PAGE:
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scotch or ptscotch?

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Old   June 20, 2013, 10:24
Default scotch or ptscotch?
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Mohsen KiaMansouri
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Dear All

After reviewing all the posts regarding decomposition methods in the forums, I realized that: (Please Correct me if I'm wrong)

1. Metis method has some restrictions about licensing problems.
2. scotch encounters some problems with snappyHexMesh, so ptscotch must be used at first for decomposition and after that scotch must be used for running the case.

I did not generate my mesh with snappyHexMesh (Fluent2Foam) so either scotch or ptscotch can be used. Here are my questions:

1. which Method (scotch or ptscotch) is better from the viewpoint of accuracy and speed? Please share your experiences about this 2 methods in here.
2. How much my running time will be shortened using either of these 2 methods in comparison with Simple decomposition method? Please Share your experience?
3. I don't know the differences between scotch and ptscotch methods so can anybody introduce some fundamental references about these methods (Thesis, books or papers)?

Thanks in Advance
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Old   June 26, 2013, 05:24
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Please Some body help!
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Old   June 30, 2013, 08:02
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Greetings Kia,

I've got the feeling that you did very little research into this forum on this topic.

In a nutshell:
  • "scotch" is used in serial/sequential mode.
  • "ptscotch" can only be used in parallel, namely when the domain is already decomposed.
As of OpenFOAM 2.2, the two decomposition algorithms share the same name in the "decomposeParDict", i.e. they both are called "scotch". Which one is used depends on whether the application is executed in parallel or serial/sequential mode.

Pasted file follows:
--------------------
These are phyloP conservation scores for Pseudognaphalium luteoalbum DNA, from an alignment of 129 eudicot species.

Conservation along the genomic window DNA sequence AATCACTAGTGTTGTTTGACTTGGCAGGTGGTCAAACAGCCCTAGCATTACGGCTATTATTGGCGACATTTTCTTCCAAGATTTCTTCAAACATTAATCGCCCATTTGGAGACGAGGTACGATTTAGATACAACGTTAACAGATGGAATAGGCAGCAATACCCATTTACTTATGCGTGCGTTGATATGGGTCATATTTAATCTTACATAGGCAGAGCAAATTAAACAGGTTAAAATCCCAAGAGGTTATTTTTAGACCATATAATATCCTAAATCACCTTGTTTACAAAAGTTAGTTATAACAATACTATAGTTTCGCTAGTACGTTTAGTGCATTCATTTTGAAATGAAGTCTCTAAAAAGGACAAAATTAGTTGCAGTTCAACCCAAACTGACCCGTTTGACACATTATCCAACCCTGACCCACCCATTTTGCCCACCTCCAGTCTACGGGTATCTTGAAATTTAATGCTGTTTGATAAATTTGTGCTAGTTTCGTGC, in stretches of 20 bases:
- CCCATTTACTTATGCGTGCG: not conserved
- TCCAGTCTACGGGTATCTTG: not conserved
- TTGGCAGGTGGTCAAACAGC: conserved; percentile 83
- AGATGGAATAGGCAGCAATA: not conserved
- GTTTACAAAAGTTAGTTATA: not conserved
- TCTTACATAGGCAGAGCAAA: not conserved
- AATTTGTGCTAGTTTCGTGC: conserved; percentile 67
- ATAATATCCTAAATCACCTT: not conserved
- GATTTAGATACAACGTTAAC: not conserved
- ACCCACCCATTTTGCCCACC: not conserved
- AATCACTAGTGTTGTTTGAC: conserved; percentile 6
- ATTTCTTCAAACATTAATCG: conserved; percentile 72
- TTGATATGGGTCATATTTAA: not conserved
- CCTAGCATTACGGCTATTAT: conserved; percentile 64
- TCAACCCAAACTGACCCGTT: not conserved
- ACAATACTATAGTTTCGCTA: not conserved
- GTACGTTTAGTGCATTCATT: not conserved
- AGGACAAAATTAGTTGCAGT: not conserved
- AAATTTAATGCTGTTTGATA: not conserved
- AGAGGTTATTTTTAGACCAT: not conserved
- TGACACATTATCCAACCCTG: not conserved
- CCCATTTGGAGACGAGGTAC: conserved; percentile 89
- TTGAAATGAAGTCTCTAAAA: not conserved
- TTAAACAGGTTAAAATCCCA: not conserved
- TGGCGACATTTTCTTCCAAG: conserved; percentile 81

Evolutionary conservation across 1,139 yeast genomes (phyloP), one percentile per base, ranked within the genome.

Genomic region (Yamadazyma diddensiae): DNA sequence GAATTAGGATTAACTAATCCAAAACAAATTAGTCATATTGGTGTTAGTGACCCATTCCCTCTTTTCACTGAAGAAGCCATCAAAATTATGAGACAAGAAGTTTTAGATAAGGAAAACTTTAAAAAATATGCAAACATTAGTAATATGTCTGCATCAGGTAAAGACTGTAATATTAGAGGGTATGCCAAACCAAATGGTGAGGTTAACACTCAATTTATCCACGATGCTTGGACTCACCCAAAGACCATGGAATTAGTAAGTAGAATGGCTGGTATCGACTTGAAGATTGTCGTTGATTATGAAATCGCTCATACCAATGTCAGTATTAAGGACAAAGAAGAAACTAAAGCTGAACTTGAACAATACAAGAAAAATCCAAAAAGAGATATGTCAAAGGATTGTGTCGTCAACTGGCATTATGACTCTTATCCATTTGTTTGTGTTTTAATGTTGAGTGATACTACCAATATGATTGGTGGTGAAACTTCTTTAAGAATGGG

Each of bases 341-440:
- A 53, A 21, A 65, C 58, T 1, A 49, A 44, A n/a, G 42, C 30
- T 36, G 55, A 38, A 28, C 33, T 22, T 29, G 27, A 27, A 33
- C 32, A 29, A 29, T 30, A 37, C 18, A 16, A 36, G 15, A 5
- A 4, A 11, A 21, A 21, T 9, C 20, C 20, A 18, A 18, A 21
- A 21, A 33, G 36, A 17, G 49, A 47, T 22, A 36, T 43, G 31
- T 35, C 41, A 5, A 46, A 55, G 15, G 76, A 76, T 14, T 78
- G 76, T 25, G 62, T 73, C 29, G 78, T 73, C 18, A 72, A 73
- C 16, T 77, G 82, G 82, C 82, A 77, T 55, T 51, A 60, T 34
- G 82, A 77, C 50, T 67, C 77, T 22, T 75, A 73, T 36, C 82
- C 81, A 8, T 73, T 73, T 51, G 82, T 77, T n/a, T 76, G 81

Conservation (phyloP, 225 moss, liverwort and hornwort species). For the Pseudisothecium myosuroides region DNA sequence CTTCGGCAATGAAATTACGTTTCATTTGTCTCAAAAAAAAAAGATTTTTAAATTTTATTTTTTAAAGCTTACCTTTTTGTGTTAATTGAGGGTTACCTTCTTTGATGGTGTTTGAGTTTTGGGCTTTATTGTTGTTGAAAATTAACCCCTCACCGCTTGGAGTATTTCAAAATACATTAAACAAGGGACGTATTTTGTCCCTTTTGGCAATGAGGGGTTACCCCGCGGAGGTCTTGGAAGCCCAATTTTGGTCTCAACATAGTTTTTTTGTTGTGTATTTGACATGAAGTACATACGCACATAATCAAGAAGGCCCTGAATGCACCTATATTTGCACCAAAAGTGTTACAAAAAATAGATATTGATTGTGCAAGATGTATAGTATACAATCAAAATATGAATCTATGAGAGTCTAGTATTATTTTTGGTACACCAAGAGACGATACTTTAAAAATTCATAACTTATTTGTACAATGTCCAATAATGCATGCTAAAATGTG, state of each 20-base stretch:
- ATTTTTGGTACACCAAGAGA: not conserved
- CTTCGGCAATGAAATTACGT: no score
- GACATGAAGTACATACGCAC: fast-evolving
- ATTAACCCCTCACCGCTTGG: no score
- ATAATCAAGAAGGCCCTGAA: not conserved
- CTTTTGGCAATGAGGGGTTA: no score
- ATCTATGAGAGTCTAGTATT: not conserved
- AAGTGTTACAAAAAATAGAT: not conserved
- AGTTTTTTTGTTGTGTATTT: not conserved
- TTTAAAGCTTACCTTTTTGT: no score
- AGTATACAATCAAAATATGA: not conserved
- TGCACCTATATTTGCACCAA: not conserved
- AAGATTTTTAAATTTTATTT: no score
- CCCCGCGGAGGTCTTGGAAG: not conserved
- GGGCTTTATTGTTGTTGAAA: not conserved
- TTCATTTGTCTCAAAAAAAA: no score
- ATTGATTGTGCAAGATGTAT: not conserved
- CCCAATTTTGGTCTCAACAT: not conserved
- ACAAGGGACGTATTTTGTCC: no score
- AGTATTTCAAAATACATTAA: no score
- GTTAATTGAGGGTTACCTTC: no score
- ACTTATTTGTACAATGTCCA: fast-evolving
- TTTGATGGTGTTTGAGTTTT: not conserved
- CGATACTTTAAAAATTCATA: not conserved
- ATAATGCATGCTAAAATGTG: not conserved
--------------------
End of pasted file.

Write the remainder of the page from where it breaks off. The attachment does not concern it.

Many have shared their experience with "simple", "hierarchical", "metis" and "scotch" here on the forum. Feel free to search for the information

But again, in a nutshell:
  • Use the simpler algorithms for when you have a simpler mesh.
  • Use the complex algorithms when you have a complex mesh.
Best regards,
Bruno
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Old   June 30, 2013, 10:21
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Thanks Bruno,
I used the scotch method but neither my run time nor the results did not change significantly in comparison with the simple method. (for the flow around a cube)
but for more complex geometries (film cooling of turbine blades) our run time reduced to 1/3 using scotch method. isn't that strange?
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Old   June 30, 2013, 17:47
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Like I said: simple meshes only need simple algorithms. Complex meshes, need complex algorithms. Scotch is a complex algorithm.

And since you didn't specify the number of cells on your meshes, nor the number of sub-domains (aka number of cores) in those cases, my guess is that: no, it's not strange, not strange at all.
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Old   July 1, 2013, 14:23
Default I prefer scotch over metis
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Hi,

This might be covered better in other parts of the forum. In my experience metis might yield really bad decompositions. At work we saw a drastic decrease in performance with metis (using fluent) on more than 64 domains. When we changed the decomposition method we saw good speed up until 224 domains so it was not due to too small case. Since then we stopped using metis so I have no more experience of it.

I've seen others having problems with metis and OpenFOAM though, there is an article on this here
http://link.springer.com/chapter/10....642-24669-2_12. (I'm not affiliated with any of the authors).

Their main conclusion is not that metis is to be blamed but they did notice that the domains was not continuous on some processors. I.e. one processor was handling two separate domains.

If you know of an extensive study the please let me know.
Best
Nicolas
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Old   July 3, 2013, 13:17
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Thanks Nicolas for sharing your experiences and also for introducing the article.
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